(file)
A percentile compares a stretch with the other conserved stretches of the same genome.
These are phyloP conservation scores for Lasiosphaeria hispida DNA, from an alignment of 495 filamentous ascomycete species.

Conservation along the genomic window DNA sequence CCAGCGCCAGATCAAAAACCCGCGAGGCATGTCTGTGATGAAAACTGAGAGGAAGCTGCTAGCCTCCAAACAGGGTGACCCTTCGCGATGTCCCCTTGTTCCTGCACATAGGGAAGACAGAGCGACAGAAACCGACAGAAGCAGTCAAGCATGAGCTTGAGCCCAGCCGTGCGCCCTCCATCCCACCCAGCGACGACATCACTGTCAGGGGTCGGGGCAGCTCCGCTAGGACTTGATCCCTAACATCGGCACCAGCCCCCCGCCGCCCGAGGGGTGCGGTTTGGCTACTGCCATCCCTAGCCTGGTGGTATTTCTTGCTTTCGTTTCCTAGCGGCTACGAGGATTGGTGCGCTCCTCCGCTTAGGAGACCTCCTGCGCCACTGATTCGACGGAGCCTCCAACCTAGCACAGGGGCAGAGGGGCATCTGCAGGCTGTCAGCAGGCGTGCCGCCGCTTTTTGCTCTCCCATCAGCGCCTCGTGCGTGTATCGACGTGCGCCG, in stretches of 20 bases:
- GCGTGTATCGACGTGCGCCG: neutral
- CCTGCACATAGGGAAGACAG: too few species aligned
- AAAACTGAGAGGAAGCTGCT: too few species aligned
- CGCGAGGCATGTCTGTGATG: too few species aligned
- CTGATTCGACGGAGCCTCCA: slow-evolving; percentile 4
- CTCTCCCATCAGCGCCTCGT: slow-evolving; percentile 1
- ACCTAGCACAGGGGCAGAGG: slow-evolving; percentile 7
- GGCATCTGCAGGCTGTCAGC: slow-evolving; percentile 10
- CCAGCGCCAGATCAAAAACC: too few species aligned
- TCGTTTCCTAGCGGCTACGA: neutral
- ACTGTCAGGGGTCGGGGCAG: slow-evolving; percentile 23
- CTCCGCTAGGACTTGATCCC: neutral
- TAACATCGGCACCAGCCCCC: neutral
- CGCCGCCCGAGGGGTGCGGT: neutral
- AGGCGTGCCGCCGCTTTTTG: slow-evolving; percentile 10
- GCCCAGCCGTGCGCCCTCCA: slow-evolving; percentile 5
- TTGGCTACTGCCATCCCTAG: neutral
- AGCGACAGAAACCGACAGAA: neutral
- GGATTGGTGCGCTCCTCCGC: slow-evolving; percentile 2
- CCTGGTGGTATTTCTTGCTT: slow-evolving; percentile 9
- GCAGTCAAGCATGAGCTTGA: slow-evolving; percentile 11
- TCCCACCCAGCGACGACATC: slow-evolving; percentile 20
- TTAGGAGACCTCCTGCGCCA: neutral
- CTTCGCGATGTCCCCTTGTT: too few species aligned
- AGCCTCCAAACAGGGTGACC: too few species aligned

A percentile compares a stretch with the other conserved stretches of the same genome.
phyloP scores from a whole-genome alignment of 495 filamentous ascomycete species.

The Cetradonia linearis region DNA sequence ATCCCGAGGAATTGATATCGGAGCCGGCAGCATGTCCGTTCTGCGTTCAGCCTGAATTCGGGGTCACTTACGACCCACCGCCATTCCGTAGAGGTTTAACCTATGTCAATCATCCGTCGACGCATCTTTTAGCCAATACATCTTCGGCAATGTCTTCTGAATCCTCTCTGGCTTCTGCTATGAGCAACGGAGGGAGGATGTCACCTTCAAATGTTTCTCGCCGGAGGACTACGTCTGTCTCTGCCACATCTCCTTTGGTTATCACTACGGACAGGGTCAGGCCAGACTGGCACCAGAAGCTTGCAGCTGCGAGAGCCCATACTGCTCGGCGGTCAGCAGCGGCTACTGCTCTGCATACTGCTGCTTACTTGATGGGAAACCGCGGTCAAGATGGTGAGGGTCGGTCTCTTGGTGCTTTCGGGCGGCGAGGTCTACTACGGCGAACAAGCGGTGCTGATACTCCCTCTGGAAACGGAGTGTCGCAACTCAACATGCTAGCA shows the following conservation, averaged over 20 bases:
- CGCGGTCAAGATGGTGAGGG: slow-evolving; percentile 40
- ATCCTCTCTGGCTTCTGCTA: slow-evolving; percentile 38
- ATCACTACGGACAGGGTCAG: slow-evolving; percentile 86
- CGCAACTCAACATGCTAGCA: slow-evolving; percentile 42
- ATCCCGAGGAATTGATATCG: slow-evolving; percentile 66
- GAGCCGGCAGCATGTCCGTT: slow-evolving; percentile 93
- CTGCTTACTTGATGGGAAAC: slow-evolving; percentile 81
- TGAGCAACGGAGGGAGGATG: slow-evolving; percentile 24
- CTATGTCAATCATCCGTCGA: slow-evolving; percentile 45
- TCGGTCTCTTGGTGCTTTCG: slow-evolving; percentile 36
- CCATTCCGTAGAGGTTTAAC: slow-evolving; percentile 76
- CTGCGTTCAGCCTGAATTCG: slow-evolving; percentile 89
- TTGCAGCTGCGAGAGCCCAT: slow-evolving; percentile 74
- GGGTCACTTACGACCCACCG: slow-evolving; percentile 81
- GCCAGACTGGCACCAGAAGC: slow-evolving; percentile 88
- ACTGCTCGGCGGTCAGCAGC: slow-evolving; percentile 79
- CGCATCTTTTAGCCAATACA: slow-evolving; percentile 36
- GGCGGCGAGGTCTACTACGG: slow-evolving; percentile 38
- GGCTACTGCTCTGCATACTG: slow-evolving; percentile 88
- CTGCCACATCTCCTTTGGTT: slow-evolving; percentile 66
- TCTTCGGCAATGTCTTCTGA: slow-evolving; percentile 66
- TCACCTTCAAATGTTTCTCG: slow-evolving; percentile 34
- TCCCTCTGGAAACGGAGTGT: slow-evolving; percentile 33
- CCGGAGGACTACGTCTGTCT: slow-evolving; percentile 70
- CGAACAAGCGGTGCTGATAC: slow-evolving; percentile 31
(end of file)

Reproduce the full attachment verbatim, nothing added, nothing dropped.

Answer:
A percentile compares a stretch with the other conserved stretches of the same genome.
These are phyloP conservation scores for Lasiosphaeria hispida DNA, from an alignment of 495 filamentous ascomycete species.

Conservation along the genomic window DNA sequence CCAGCGCCAGATCAAAAACCCGCGAGGCATGTCTGTGATGAAAACTGAGAGGAAGCTGCTAGCCTCCAAACAGGGTGACCCTTCGCGATGTCCCCTTGTTCCTGCACATAGGGAAGACAGAGCGACAGAAACCGACAGAAGCAGTCAAGCATGAGCTTGAGCCCAGCCGTGCGCCCTCCATCCCACCCAGCGACGACATCACTGTCAGGGGTCGGGGCAGCTCCGCTAGGACTTGATCCCTAACATCGGCACCAGCCCCCCGCCGCCCGAGGGGTGCGGTTTGGCTACTGCCATCCCTAGCCTGGTGGTATTTCTTGCTTTCGTTTCCTAGCGGCTACGAGGATTGGTGCGCTCCTCCGCTTAGGAGACCTCCTGCGCCACTGATTCGACGGAGCCTCCAACCTAGCACAGGGGCAGAGGGGCATCTGCAGGCTGTCAGCAGGCGTGCCGCCGCTTTTTGCTCTCCCATCAGCGCCTCGTGCGTGTATCGACGTGCGCCG, in stretches of 20 bases:
- GCGTGTATCGACGTGCGCCG: neutral
- CCTGCACATAGGGAAGACAG: too few species aligned
- AAAACTGAGAGGAAGCTGCT: too few species aligned
- CGCGAGGCATGTCTGTGATG: too few species aligned
- CTGATTCGACGGAGCCTCCA: slow-evolving; percentile 4
- CTCTCCCATCAGCGCCTCGT: slow-evolving; percentile 1
- ACCTAGCACAGGGGCAGAGG: slow-evolving; percentile 7
- GGCATCTGCAGGCTGTCAGC: slow-evolving; percentile 10
- CCAGCGCCAGATCAAAAACC: too few species aligned
- TCGTTTCCTAGCGGCTACGA: neutral
- ACTGTCAGGGGTCGGGGCAG: slow-evolving; percentile 23
- CTCCGCTAGGACTTGATCCC: neutral
- TAACATCGGCACCAGCCCCC: neutral
- CGCCGCCCGAGGGGTGCGGT: neutral
- AGGCGTGCCGCCGCTTTTTG: slow-evolving; percentile 10
- GCCCAGCCGTGCGCCCTCCA: slow-evolving; percentile 5
- TTGGCTACTGCCATCCCTAG: neutral
- AGCGACAGAAACCGACAGAA: neutral
- GGATTGGTGCGCTCCTCCGC: slow-evolving; percentile 2
- CCTGGTGGTATTTCTTGCTT: slow-evolving; percentile 9
- GCAGTCAAGCATGAGCTTGA: slow-evolving; percentile 11
- TCCCACCCAGCGACGACATC: slow-evolving; percentile 20
- TTAGGAGACCTCCTGCGCCA: neutral
- CTTCGCGATGTCCCCTTGTT: too few species aligned
- AGCCTCCAAACAGGGTGACC: too few species aligned

A percentile compares a stretch with the other conserved stretches of the same genome.
phyloP scores from a whole-genome alignment of 495 filamentous ascomycete species.

The Cetradonia linearis region DNA sequence ATCCCGAGGAATTGATATCGGAGCCGGCAGCATGTCCGTTCTGCGTTCAGCCTGAATTCGGGGTCACTTACGACCCACCGCCATTCCGTAGAGGTTTAACCTATGTCAATCATCCGTCGACGCATCTTTTAGCCAATACATCTTCGGCAATGTCTTCTGAATCCTCTCTGGCTTCTGCTATGAGCAACGGAGGGAGGATGTCACCTTCAAATGTTTCTCGCCGGAGGACTACGTCTGTCTCTGCCACATCTCCTTTGGTTATCACTACGGACAGGGTCAGGCCAGACTGGCACCAGAAGCTTGCAGCTGCGAGAGCCCATACTGCTCGGCGGTCAGCAGCGGCTACTGCTCTGCATACTGCTGCTTACTTGATGGGAAACCGCGGTCAAGATGGTGAGGGTCGGTCTCTTGGTGCTTTCGGGCGGCGAGGTCTACTACGGCGAACAAGCGGTGCTGATACTCCCTCTGGAAACGGAGTGTCGCAACTCAACATGCTAGCA shows the following conservation, averaged over 20 bases:
- CGCGGTCAAGATGGTGAGGG: slow-evolving; percentile 40
- ATCCTCTCTGGCTTCTGCTA: slow-evolving; percentile 38
- ATCACTACGGACAGGGTCAG: slow-evolving; percentile 86
- CGCAACTCAACATGCTAGCA: slow-evolving; percentile 42
- ATCCCGAGGAATTGATATCG: slow-evolving; percentile 66
- GAGCCGGCAGCATGTCCGTT: slow-evolving; percentile 93
- CTGCTTACTTGATGGGAAAC: slow-evolving; percentile 81
- TGAGCAACGGAGGGAGGATG: slow-evolving; percentile 24
- CTATGTCAATCATCCGTCGA: slow-evolving; percentile 45
- TCGGTCTCTTGGTGCTTTCG: slow-evolving; percentile 36
- CCATTCCGTAGAGGTTTAAC: slow-evolving; percentile 76
- CTGCGTTCAGCCTGAATTCG: slow-evolving; percentile 89
- TTGCAGCTGCGAGAGCCCAT: slow-evolving; percentile 74
- GGGTCACTTACGACCCACCG: slow-evolving; percentile 81
- GCCAGACTGGCACCAGAAGC: slow-evolving; percentile 88
- ACTGCTCGGCGGTCAGCAGC: slow-evolving; percentile 79
- CGCATCTTTTAGCCAATACA: slow-evolving; percentile 36
- GGCGGCGAGGTCTACTACGG: slow-evolving; percentile 38
- GGCTACTGCTCTGCATACTG: slow-evolving; percentile 88
- CTGCCACATCTCCTTTGGTT: slow-evolving; percentile 66
- TCTTCGGCAATGTCTTCTGA: slow-evolving; percentile 66
- TCACCTTCAAATGTTTCTCG: slow-evolving; percentile 34
- TCCCTCTGGAAACGGAGTGT: slow-evolving; percentile 33
- CCGGAGGACTACGTCTGTCT: slow-evolving; percentile 70
- CGAACAAGCGGTGCTGATAC: slow-evolving; percentile 31